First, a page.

You think rock'n'roll is wild? It's nothing on feeding kids
RADIO:Tom Dunne is all about family matters these days, but he needs to rediscover his rock edge
Back in the 1980s, comedy was, somewhat prematurely, dubbed the new rock’n’roll. A decade later, video games were being similarly hailed.
Now the most incongruous pretender yet to this exalted throne has emerged. For at least one prominent alumnus of the Irish music fraternity, family is the new rock’n’roll.
At times last week, Tom Dunne (Newstalk, weekdays) seemed to speak of little other than family matters, consigning his past life as the lead singer with the rock group Something Happens to the deepest recesses of memory. Children’s picky eating habits, the trials of finding suitable school places, the ordeal of putting infirm parents into care: all were discussed in great detail, to the point that one wondered whether Dunne’s show had adopted a new specialist brief without telling anyone.
Dunne’s interest in this area is hardly surprising, given that he is a presenter who regularly shares nuggets from his home life, while the matters he discussed are pressing issues for many. The problem was the dull worthiness of the fare on offer. Monday’s item on school places was typical. Dunne interviewed two mothers whose sons were unable to attend their preferred secondary schools because they lived outside the catchment areas. It was a stressful matter for the women, who worried that their children would miss the camaraderie of their primary-school chums. But while symbolic of how officialdom impacts on people’s lives, it didn’t make for riveting radio.
A bigger stumbling block was that Dunne came across as a bystander on his show. He elicited bureaucratic detail from his guests, but beyond fleetingly reminiscing about the “trauma” of his own transition to secondary school he was unable to bring his personality to bear.
He was more involved the next day, telling a poignant story about his experience of failing parental health. He recalled how his mother phoned him to ask about his new job at Aer Lingus, 15 years after he had left the company. “Pennies started to drop,” he said. “She wasn’t living in her own home by the end of that week. That’s how quickly it can happen.”
However, Dunne shared this not during his discussion on caring for elderly parents but with his colleagues Chris Donoghue and Norah Casey on Breakfast (Newstalk, weekdays). His own item on the issue was dutifully informative but still flat, perhaps because of the presenter’s unease at milking human misery for the airwaves.
Dunne conducted one extraordinary interview, however, when he spoke to Suzanne, a student who told of her unexpected pregnancy and how, after deciding with her boyfriend that they were unable to give a child a good life, she bought abortion pills online. Her account of the induced miscarriage that followed was difficult to listen to. She admitted that having a “social abortion” was hard for some people to get to grips with, but she did not believe it should result in the prison term currently on the books. The pro-life lobby must agree with that, Suzanne said, and if so, “surely there should be abortion”.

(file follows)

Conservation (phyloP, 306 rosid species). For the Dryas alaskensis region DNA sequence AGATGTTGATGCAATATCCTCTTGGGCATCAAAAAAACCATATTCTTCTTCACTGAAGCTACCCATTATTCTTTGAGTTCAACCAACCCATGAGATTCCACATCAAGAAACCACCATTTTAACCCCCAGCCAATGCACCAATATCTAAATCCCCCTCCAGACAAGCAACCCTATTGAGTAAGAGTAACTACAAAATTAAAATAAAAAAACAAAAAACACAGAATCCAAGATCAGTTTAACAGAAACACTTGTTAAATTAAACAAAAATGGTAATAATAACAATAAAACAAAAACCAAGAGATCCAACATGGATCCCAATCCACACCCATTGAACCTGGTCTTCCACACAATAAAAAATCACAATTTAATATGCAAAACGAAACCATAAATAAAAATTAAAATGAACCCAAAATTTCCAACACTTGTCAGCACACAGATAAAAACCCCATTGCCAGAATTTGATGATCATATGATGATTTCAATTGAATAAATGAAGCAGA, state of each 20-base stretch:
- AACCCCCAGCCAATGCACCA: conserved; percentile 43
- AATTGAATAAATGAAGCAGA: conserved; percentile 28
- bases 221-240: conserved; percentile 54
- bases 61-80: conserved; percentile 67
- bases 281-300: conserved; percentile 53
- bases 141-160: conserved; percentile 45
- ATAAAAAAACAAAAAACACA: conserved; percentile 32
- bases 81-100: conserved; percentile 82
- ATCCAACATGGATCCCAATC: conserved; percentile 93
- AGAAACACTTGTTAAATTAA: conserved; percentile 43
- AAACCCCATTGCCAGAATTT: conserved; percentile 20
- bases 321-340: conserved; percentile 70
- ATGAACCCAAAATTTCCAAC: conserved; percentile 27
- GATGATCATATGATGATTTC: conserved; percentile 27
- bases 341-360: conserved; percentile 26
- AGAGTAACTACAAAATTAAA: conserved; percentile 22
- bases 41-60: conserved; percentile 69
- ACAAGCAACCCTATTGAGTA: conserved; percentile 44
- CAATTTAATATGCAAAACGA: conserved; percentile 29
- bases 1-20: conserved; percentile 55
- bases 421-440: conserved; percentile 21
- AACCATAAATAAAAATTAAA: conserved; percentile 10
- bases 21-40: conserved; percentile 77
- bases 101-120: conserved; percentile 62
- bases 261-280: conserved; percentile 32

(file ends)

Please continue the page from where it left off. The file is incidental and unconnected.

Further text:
Suzanne’s calm honesty gave the interview an almost unbearably raw quality, which may explain the host’s tentativeness throughout; he was particularly alarmed by Suzanne’s solo approach to her termination, undertaken because of financial pressures. Dunne sounded pained by the polarised audience reaction, too. “If you could keep a reasoned tone in your texts that would be great,” he pleaded forlornly.
On Wednesday, Liveline (RTÉ Radio 1, weekdays) yielded a jolting reminder of how such matters were once handled in Ireland. Following the publication of the McAleese report into the Magdalene laundries, Joe Duffy took calls from those who had experienced such institutions from inside and out.
But compared with the harrowing testimony that Duffy has hosted in the wake of previous clerical-abuse reports, there was a slightly different air to proceedings. For one thing, given the ageing profile of Magdalene survivors, there were fewer first-hand witnesses calling in. And while the uncaring nature of the church was again highlighted, the focus this time was on the State’s culpability in keeping women thus confined, with the Taoiseach’s highly conditional expressions of remorse coming under fire. “I’m absolutely disgusted,” said one survivor, Caroline. “I’m boiling over after what we went through.”
If church and state came under predictable fire, the supposedly reassuring family unit did not escape unscathed. One caller, Mary, explained how her mother had been committed to the Gloucester Street laundry in the 1940s after being raped and left pregnant. Brought up by nuns in a children’s home herself, Mary spoke about her first, upsetting encounter with her mother, at the age of 16, and the awkward relationship they later built.
Amid the emotion, Mary kept her eye on the bottom line, saying her grandmother had never been forgiven by her daughter. “She was locked up because she was pregnant,” Mary said, choking up. “She was raped.” A master at conducting such charged interviews, Duffy dug out every difficult detail but avoided prurience, dispelling any incipient abuse-report fatigue in the process.
Moment of the Week: Dunphy takes a punt
Game On (2FM, weekdays), RTÉ’s latest response to Off the Ball, Newstalk’s brilliantly irreverent sports show, got off to a solid if unspectacular start on Monday, with its host Damien O’Meara favouring extended analytical discussion over witty fireworks. But there was still a sparky moment when Eamon Dunphy joined an item on match-fixing. When the sports corruption expert Declan Hill said police authorities knew who the top fixer was, Dunphy, a self-professed punter, chipped in: “They didn’t tell you who he backed, did they?”